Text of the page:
These sections are broken up by traditional Rockstar action sequences, most frequently fast-paced cover-based shooting, as well as car chases and fist-fights with suspects. These are highly entertaining, but, with some exceptions, such as having to chase a criminal recklessly commandeering a carriage full of civilians, these sections don’t really have a lot of variety within them - the fist-fights in particular are pretty much the same every time. Then again, the individual sections themselves are all different, and never really stop being fun - it’s just that once you’ve punched one murderer in the face, you’ve punched them all.
Unlike the aforementioned interrogation and investigation sequences, the action sequences are possible to fail. However, like in Nintendo games like Super Mario Galaxy 2, if you fail too many times, it’s possible to skip them. However, I don’t recommend this, as most of them, including a memorable sequence where the player is chased by a man in a bulldozer, are a lot of fun.

So, the gameplay, while not perfect, is a lot of fun and is varied enough to keep the player going for the 25 or so hours it take to complete the game, but what about the the story?
As mentioned earlier, the game takes place in 1940’s Los Angeles. The protagonist is detective Cole Phelps, a straight-talking, by-the-books cop who seems determined to make the world a better place. For around the first half of the game, he seems like quite a one-dimensional character, one who hates criminals and is sympathetic towards everyone else - at least until he erupts with rage when a widow can’t remember the exact condition of her late husband’s glasses. Through the second half of the game, though, it is revealed that there is more to him than is initially apparent, and he has a pretty dark past. I don’t wish to spoil the story, but if you’re not a little shocked by any of the later flashbacks to Phelps’ army career, you must be made of rock.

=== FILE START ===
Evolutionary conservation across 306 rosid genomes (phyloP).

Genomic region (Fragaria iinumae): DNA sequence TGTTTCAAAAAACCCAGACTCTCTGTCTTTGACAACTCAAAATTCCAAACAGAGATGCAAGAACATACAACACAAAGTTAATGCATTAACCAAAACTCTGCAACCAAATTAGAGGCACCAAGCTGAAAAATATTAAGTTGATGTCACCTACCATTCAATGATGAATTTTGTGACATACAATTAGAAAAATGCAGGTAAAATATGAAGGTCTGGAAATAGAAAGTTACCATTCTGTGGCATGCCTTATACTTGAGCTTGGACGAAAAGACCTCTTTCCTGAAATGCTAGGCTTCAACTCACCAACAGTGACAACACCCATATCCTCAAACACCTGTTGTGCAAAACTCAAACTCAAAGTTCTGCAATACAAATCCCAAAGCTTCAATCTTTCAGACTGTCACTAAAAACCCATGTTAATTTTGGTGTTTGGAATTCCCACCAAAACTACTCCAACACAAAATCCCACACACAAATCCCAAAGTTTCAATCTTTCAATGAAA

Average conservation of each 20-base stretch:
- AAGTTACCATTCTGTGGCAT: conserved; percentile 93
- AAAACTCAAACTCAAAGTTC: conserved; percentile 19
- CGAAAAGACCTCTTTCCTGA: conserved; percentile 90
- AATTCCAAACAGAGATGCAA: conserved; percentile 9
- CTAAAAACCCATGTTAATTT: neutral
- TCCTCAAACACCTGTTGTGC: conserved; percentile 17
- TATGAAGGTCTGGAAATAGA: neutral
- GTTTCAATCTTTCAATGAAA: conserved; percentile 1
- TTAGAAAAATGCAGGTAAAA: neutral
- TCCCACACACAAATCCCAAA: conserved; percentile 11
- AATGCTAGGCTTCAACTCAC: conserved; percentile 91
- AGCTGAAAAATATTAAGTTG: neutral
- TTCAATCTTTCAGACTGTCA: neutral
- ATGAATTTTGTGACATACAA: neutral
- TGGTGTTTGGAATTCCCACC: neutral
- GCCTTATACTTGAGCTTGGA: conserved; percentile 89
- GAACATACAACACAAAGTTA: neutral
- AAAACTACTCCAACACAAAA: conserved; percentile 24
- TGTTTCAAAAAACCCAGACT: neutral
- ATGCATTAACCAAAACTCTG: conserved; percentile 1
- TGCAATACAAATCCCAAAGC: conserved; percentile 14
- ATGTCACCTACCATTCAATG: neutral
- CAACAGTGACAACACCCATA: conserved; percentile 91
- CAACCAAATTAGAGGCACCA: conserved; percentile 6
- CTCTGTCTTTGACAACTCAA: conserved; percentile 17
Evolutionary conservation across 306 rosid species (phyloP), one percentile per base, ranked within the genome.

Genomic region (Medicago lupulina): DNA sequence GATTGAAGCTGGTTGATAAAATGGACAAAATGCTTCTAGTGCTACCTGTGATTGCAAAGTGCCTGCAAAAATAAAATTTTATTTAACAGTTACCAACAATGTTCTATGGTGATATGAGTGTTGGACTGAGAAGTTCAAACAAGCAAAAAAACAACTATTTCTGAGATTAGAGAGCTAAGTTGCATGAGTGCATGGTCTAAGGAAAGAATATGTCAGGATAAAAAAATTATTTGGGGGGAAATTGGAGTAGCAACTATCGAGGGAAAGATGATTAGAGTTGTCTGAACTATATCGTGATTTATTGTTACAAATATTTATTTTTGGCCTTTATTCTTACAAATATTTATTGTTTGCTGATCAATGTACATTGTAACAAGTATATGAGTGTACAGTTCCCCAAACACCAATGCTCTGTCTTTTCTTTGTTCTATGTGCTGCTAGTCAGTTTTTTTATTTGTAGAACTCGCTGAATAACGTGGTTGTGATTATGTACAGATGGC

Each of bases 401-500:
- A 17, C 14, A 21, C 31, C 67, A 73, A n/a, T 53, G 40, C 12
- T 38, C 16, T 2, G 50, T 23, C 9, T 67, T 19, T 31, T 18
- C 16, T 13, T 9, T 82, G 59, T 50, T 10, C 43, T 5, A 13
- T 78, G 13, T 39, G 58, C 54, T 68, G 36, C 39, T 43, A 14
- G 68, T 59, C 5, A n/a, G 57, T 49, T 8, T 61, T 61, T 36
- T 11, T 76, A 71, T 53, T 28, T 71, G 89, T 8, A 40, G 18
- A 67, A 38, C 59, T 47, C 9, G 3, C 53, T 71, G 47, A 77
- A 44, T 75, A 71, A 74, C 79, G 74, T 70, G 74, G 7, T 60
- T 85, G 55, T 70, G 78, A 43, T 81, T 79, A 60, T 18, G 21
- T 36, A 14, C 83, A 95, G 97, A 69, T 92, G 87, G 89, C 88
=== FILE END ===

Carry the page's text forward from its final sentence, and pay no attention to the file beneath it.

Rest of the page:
Throughout the game, Phelps interacts with many characters, changing from partner to partner as he moves through different departments of the police. Most of these partners are likable, and provide plenty of banter to keep the player entertained as they drive to their next objective. Like Phelps, they have their own narrative arcs, and more about them is learned throughout the course of the game, including their histories and attitudes towards Phelps.
The story is brilliantly written for the most part, but can sometime get slightly difficult to follow, particularly in the final cases. Furthermore, while the developers have successfully made the majority of characters believable and realistic, mostly avoiding making criminals commit crimes just for the sake of being evil, one part did annoy me. If you wish to avoid spoilers, feel free to skip ahead, but for a while during the game, a series of similar murders are committed. At the end of each case, the last person to have been arrested turns out not to be the killer after all, despite often having piles of evidence to show that they did it. At the end of this storyline, the real killer is revealed. I’m not going to reveal his or her identity here, but absolutely no motive is gven for why they did what they did, and this story arc ends very disappointingly. It really is a shame a shame after spending around 4 cases trying to catch them to have it end in such a way.

Having said that, the rest of the game is extremely well-written, with a number of twists and turns making it comparable to an incredibly long crime movie. If you want a good story, this is the game for you.

The soundtrack is of a good quality, building drama and pace at key points in the game, as well as some old-timey songs on the radio of cars. This helps to build the atmosphere and immersion of the game effectively.
In summary, while LA Noire is not perfect, the story is top-notch, and the gameplay is entertaining and varied. If you’re looking for an immersive, thrilling and dramatic game that will last for dozens of hours, this game come highly recommended.